At the height of election season, Channel 2 journalist Nissim Mishal made a
televised bet with Bayit Yehudi leader Naftali Bennett that Mishal was sure he
Mishal insisted that Bennett would not be in the next
government, because there was too much scorched earth between him and Prime
Minister Binyamin Netanyahu.
Bennett bet Mishal a felafel – even though
Mishal raised an eyebrow at a hitech millionaire eating street food – that his
party would be in the coalition.
Someone get Bennett a
Maybe Mishal should throw in a shwarma for good measure, because
not only is Bennett in the government, he is its architect and the big winner of
Throughout the election campaign, Bennett, who called
himself everyone’s “brother,” said he wanted to be an extra hand on the steering
wheel of Netanyahu’s government and would recommend the prime minister to
President Shimon Peres. Bayit Yehudi even put Netanyahu’s face on some of its
billboards, making it clear that its eyes were on the coalition.
Bennett left his job as Netanyahu’s chief of staff on bad terms, and the Likud
put out many attack ads – some anonymous, some not – against Bayit
Plus, as Bayit Yehudi faction administrator Uri Bank, who has
been involved in settler political parties for the past decade, pointed out
recently, Netanyahu often likes to leave parties to his Right out of his
This way, Bank explained, Netanyahu can tell the world, “My
government isn’t extreme; those guys aren’t my partners.”
After the election, it took Netanyahu two weeks to call Bennett and invite him
to talks. The prime minister even called Meretz leader Zehava Gal-On and Arab
party leaders – totally improbable coalition partners – before deigning to speak
to his former chief of staff.
But Bennett played his cards right, forming
an alliance with Yesh Atid leader Yair Lapid that meant the two would coordinate
demands in negotiations and only join the government together. The two held a
series of meetings at each other’s homes, ordering take-out – the party leaders
like tacos – and working on the coalition.
The bond remained unbreakable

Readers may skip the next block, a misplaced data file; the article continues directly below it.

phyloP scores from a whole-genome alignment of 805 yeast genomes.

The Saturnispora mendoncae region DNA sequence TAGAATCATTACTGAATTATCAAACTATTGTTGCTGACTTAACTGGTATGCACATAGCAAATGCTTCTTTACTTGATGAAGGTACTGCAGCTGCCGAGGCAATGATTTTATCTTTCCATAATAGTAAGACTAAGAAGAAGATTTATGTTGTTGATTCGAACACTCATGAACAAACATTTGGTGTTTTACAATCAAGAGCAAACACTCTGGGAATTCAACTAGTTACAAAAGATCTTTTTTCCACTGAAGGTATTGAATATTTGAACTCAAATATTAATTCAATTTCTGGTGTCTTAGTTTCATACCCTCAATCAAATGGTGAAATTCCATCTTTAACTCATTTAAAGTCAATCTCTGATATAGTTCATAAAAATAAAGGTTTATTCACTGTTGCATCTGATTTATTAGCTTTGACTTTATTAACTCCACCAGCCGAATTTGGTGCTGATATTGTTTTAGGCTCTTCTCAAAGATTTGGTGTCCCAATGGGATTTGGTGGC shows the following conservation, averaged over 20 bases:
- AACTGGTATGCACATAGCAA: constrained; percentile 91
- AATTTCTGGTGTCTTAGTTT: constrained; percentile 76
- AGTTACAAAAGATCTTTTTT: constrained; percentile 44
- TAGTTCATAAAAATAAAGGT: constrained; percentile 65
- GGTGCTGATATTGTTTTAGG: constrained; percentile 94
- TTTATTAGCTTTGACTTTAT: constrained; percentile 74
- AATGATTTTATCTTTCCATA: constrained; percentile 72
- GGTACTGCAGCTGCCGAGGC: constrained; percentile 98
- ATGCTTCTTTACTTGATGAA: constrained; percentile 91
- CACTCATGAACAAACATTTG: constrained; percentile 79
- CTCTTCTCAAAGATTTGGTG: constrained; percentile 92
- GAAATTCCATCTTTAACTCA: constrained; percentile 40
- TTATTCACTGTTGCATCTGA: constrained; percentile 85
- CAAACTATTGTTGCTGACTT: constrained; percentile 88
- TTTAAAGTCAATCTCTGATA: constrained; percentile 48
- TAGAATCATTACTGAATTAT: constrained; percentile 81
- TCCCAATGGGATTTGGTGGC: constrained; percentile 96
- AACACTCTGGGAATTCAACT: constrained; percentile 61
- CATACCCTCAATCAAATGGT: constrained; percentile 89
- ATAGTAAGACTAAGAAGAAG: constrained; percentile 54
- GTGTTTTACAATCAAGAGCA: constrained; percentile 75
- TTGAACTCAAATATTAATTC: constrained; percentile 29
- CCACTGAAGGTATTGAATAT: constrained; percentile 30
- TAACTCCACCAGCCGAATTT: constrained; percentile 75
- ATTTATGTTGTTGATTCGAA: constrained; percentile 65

through thick, thin and endless political spin in the 40 days of coalition
talks, allowing Bayit Yehudi to get its hands in almost every influential area
of the government.
Bennett could justifiably be considered the architect
of the new government, conceiving the final compromise that led to a
breakthrough Wednesday night: Yesh Atid gets Education, Likud gets Interior,
Hatnua’s deal remains as is.
The Bayit Yehudi leader drove to his
“brother” Lapid’s Tel Aviv home in jeans and a T-shirt, convincing him to accept
“Even if it brings a new election, I made a commitment, and I
won’t back out,” he promised Lapid, but also pointed out that dragging out talks
doesn’t help anyone.
Lapid agreed, Bennett called Netanyahu and Yisrael
Beytenu leader Avigdor Liberman, and the rest is history.
A coalition is
on the way and Bennett’s party is en route to having a major influence on
First, we have the economy. Though Bennett did not receive the
Finance Ministry he so coveted, the Industry, Trade and Labor Ministry is the
key place to pass a law to lower market concentration, which he touted
throughout the campaign. He even changed the name of his portfolio to the
Economic and Trade Ministry in order to get credit for reforms he is sure he
will bring. On top of that, Bayit Yehudi has the uber-influential Knesset
Finance Committee, which has the political cache and power of a
Second, we have settlement construction.
MK Uri Ariel
will be the housing and construction minister, which means not only can he
implement the party’s policy to lower housing prices, he can work toward
building thousands of new homes over the Green Line.
religion. MK Eliahu Ben- Dahan is going to be deputy religious services minister
with no minister above him (Bennett holds the portfolio, but plans to give
Ben-Dahan free rein).
In other words, he’s the minister, with a lower
salary and less staff. However, he has more responsibilities now, as conversion
issues, yeshivot, burial societies and the Chief Rabbinate will all be under his
authority. He’ll be able to overthrow the haredi monopoly in all those
If that’s not enough to make the haredi parties angry, Bayit
Yehudi will also lead a committee to draft a bill requiring the ultra-Orthodox
to enlist or do civilian service.
Of course the haredi press is cursing
Bennett now, but they forget that he first offered Shas an alliance like the one
he has with Lapid, and was rejected.
Plus, Bayit Yehudi sided with Likud
Beytenu in working to make the agreement on equality for the burden in national
service less drastic, and more “liveable” for the haredim. “You’re my brothers,”
he said in a YouTube video meant to calm down the wave of vitriol from the
haredim, which didn’t quite work.
As for his other “brother” Netanyahu,
it looks like they mostly patched up their relationship – unless you believe
some nasty rumors about the prime minister’s wife standing in the way. The two
reportedly speak to each other in English, as in the “good old days” when
Bennett was Netanyahu’s employee.
Let’s face it, Mishal probably owes
Bennett a lifetime supply of felafel. It’s understandable why the reporter
thought he’d win the bet, but the Bayit Yehudi leader is a political underdog
who made it bigger than many would have believed possible.